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A Summary and Analysis of Edgar Allan Poe's 'The Raven'

Summary and Analysis of Edgar Allan Poe's 'The Raven'
The poem that highlighted Edgar Allan Poe's prowess as a mystery writer, The Raven narrates an incident on a December night that tugs at the strings of the readers' minds. Penlighten helps you experience the chill of the poem with a short analysis and summary.
Rucha Phatak
Last Updated: May 14, 2018
Know The Author
Edgar Allan Poe
Edgar Allan Poe (1809-1849) was the first known writer to make writing his only source of income! The second child of Elizabeth Hopkins and David Poe, Jr. Poe was brought up under the care of John Allan after his father's flight and mother's death. Thus, the name "Edgar Allan Poe."
The poem was first published in The American Review, in 1845, under a pseudonym "Quarles." Poe was paid just 9 dollars for it. However, in the same year, Evening Mirror published the poem with Poe's name, and as a result, he gained instant fame. A widely-read poem till date, it has also been adapted into TV serials and movies. Let us go into the depths of the poem by discussing each stanza.
Line-by-line Summary of The Raven
ONCE upon a midnight dreary, while I pondered, weak and weary,
Over many a quaint and curious volume of forgotten lore,-
While I nodded, nearly napping, suddenly there came a tapping,
As of some one gently rapping, rapping at my chamber door.
"'T is some visitor," I muttered, "tapping at my chamber door,
Only this and nothing more."
The poem is the first person narration of a overwrought lover. Initially, the narrator mentions what he is doing, his location, and the time. He says, he is at his house on a "dreary" midnight, reading a book called "Forgotten Lore." Suddenly, there is a tap at his chamber door. He presumes it to be some visitor and "nothing more."
Ah, distinctly I remember it was in the bleak December
And each separate dying ember wrought its ghost upon the floor.
Eagerly I wished the morrow;-vainly I had sought to borrow
From my books surcease of sorrow-sorrow for the lost Lenore,
For the rare and radiant maiden whom the angels name Lenore:
Nameless here for evermore.
The narrator emphasizes the time when the incident occurs. Words like dreary, bleak, December, etc., imply the dark mood of the poem. The dying coal in the fireplace is making ghost-shaped shadows on the floor. The narrator is reading a book to take his mind off the grief of losing his love, Lenore.
And the silken sad uncertain rustling of each purple curtain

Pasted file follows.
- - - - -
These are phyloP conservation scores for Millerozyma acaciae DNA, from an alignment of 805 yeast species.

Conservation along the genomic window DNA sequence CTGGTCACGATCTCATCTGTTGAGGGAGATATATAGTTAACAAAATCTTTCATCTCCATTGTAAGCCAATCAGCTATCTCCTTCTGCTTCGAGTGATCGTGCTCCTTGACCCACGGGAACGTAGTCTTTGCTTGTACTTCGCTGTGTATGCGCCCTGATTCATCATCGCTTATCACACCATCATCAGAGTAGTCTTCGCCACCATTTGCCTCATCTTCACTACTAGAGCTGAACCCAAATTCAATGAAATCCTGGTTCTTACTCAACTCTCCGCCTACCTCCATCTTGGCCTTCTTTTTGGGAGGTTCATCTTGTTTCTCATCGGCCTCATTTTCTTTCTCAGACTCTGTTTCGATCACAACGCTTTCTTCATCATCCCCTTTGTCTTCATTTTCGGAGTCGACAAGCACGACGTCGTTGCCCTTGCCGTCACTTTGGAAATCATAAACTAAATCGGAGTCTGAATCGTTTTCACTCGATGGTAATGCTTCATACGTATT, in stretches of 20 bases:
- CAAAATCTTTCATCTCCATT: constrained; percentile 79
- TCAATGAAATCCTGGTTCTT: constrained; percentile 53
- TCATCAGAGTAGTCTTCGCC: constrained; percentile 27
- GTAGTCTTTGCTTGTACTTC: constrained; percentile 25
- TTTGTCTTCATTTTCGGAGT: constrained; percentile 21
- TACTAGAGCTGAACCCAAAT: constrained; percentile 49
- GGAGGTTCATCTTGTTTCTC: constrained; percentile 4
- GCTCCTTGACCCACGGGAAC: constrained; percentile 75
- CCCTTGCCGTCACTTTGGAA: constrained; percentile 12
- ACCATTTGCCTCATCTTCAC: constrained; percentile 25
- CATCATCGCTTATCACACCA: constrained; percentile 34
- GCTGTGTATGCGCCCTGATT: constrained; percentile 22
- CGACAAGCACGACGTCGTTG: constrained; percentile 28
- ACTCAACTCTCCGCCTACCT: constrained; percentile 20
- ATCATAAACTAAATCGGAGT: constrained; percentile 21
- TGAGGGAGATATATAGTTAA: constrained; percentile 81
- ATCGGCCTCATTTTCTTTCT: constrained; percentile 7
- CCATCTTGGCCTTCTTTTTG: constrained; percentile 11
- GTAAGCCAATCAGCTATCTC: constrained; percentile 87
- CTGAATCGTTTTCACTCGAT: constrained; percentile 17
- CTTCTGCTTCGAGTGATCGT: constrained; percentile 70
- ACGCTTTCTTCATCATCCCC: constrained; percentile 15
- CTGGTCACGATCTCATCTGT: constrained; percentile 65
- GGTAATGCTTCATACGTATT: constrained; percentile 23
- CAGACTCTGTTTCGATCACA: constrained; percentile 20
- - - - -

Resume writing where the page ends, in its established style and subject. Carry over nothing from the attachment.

Thrilled me-filled me with fantastic terrors never felt before;
So that now, to still the beating of my heart, I stood repeating
"T is some visitor entreating entrance at my chamber door,
Some late visitor entreating entrance at my chamber door:
This it is and nothing more."
The atmosphere and the room seems haunted to the narrator. The rustle of curtains sends chills through his veins. He admits that he has never felt this "fantastic terror" before. His heart beats very fast as he hears a rap on the door. He keeps convincing himself that only a late visitor has come to visit him and nothing else.
Presently my soul grew stronger; hesitating then no longer,
"Sir," said I, "or Madam, truly your forgiveness I implore;
But the fact is I was napping, and so gently you came rapping,
And so faintly you came tapping, tapping at my chamber door,
That I scarce was sure I heard you"-here I opened wide the door:-
Darkness there and nothing more.
Finally, he musters the courage to speak to the visitor. He apologizes loudly for the delay to open the door. However, as he opens the door, there is noting but darkness.
Deep into that darkness peering, long I stood there wondering, fearing,
Doubting, dreaming dreams no mortals ever dared to dream before;
But the silence was unbroken, and the stillness gave no token,
And the only word there spoken was the whispered word, "Lenore?"
This I whispered, and an echo murmured back the word, "Lenore:"
Merely this and nothing more.
The darkness startles the narrator as he had imagined a visitor at the door. He peers into the darkness and wonders who must have knocked on the door. It shows that the narrator is confused, as he starts imagining things or dreaming horrible things as he stands at the door. Suddenly, he hears the name "Lenore" being whispered. It is an echo of the name that the narrator himself has muttered. The state of his mind is clear. Without Lenore, the whole world is unbearable to the narrator.
Back into the chamber turning, all my soul within me burning,
Soon again I heard a tapping somewhat louder than before.
"Surely," said I, "surely that is something at my window lattice;
Let me see, then, what thereat is, and this mystery explore;
Let my heart be still a moment and this mystery explore:
'T is the wind and nothing more."